The many operational and financial headwinds that are buffeting health systems should prompt leadership teams to revisit the strategic direction, goals, and performance of their service lines and clinical programs.
There have been significant—and likely permanent—structural shifts in operating costs, staffing, and the options for where many procedures can be delivered. Health systems must address the reality of scarcities in financial resources, human resources, and time. Those resources must be focused in areas where they can generate the best return.
In recent years, health systems have pursued service line strategies that were intended to drive differentiation and growth. The problem is that, in competitive markets, everyone was doing the same thing. This has created a “trench warfare” environment, where a small gain in market share for one service line is often matched by a loss in market share in another. Organizations must determine where they offer a truly differentiated service line or clinical program that has real growth potential.
Given the magnitude and speed of change in the operating environment, these decisions cannot be made over the span of years. Service line strategy must be adapted to new realities, combining operational expertise with strategic vision to move quickly and tactically toward a sustainable portfolio of service lines and clinical programs.
Identifying opportunities for differentiation, growth, and optimization
The best understanding of opportunities will come from an analysis of performance across an organization’s full portfolio of service lines and clinical programs, with a focus on the following factors:
- Leadership and Governance. Are the right people making decisions for the service line, and are they accountable for the decisions they make? Are they using the appropriate metrics?
- Quality. How is the service line performing against national quality metrics? Against patient-reported metrics?
- Market. What is the size of the market and current market share? Who are the competitors? What is the payer mix for the service line?
- Patient Access. What is the level of patient demand for the service? How accessible are care settings for the service?
- Provider Alignment. Is there sufficient medical staff to support demand for the service line’s offerings? Are advanced practice providers being appropriately utilized?
- Financials. What are the current revenues, expenses, and operating margins for the service line? Are revenue cycle and coding functions accurately capturing and billing for the services provided?
By applying similar factors across the full portfolio, leadership can isolate and understand factors that may be driving or hindering a service line’s performance. Perhaps a service line is underperforming, but improved utilization of advanced practice providers could produce a positive margin. Maybe improved access and more convenient locations would help a service line increase market share. Giving decision-making authority—and compensation-based accountability—to physician leaders might improve performance. The point is to give leadership better insight into why certain service lines are thriving, which appear to be truly underperforming, and which may not be achieving their full potential because of issues within the organization’s control.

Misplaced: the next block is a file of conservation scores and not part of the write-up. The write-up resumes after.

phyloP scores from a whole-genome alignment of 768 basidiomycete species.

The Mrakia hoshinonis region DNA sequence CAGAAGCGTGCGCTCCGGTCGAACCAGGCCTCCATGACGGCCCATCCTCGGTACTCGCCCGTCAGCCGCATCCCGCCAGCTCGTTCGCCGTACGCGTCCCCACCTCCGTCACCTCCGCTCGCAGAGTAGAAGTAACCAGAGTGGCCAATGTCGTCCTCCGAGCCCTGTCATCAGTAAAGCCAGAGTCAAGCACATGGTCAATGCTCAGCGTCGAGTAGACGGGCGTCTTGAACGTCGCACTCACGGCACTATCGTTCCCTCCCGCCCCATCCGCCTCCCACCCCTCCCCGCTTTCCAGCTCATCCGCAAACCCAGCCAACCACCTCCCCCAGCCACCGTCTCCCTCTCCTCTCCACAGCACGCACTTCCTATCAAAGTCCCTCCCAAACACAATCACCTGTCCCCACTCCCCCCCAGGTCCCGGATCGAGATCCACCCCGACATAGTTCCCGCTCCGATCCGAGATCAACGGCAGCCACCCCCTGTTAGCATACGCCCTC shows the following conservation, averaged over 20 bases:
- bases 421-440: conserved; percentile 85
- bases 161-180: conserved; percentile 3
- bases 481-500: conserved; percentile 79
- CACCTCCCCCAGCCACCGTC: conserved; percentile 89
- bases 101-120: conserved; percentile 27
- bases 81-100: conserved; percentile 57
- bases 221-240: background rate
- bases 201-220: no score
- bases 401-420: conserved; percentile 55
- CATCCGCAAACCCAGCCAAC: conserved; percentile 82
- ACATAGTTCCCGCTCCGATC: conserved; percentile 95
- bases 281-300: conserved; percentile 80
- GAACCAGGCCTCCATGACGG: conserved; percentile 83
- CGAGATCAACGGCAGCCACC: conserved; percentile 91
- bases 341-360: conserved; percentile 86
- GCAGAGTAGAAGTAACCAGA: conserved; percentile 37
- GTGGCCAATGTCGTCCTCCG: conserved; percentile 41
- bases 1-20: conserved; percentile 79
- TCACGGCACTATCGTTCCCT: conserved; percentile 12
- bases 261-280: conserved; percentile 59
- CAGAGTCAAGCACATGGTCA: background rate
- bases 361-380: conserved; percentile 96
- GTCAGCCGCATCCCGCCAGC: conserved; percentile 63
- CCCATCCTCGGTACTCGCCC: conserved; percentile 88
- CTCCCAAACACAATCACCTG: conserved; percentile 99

Considering the options
When the service line analysis is complete, leadership faces more difficult decisions: how to address the problems that have been identified. In not-for-profit healthcare, those decisions are made even more complicated by commitment to mission, especially where the health system is maintaining an underperforming service line for which there is a vital community need.
For service lines that are performing well, the question is whether they might perform at an even higher level. Is there sufficient market demand to justify additional staffing? Should additional locations be considered to meet demand? Could access and margins be enhanced by appropriately giving more responsibilities to advanced practice providers?
Other service lines may be on the edge but could likely produce positive margins if underlying issues are resolved. Perhaps, for example, the health system sees opportunities to improve coding and revenue cycle functions or realizes that it has duplicated the locations at which the service is provided and could consolidate into fewer locations.
The great challenge will be with service lines that are underperforming because of lack of market demand, inadequate payment structures, inadequate accountability, or other factors that lie beyond the health system’s control. This is where considerations of mission come to the forefront. Is there a specialized, skilled operator that the health system could partner with to continue providing the service at a lower cost? Could the health system divest the service line to another provider? If there are no other options, is it better for the community to continue to have access to this service (at increased cost or challenged quality) or for the health system to stop providing it so it can invest resources into services where there is a greater community need?
Avoiding the sunk cost fallacy
In today’s challenging environment, the biggest error health system leadership could make is succumbing to the sunk cost fallacy: the reluctance to reconfigure or close a service line or clinical program because of past investments that have been made in it. The past is the past; the crucial focus is on today. Are there efficiencies that could move an underperforming service line to a positive margin? Are there others who could provide the service more efficiently? If not, how would a decision to continue sinking costs into the service line affect the ability to provide other services to the community? Asking and answering these difficult questions will guide a service line strategy that sets a future course in present-day realities.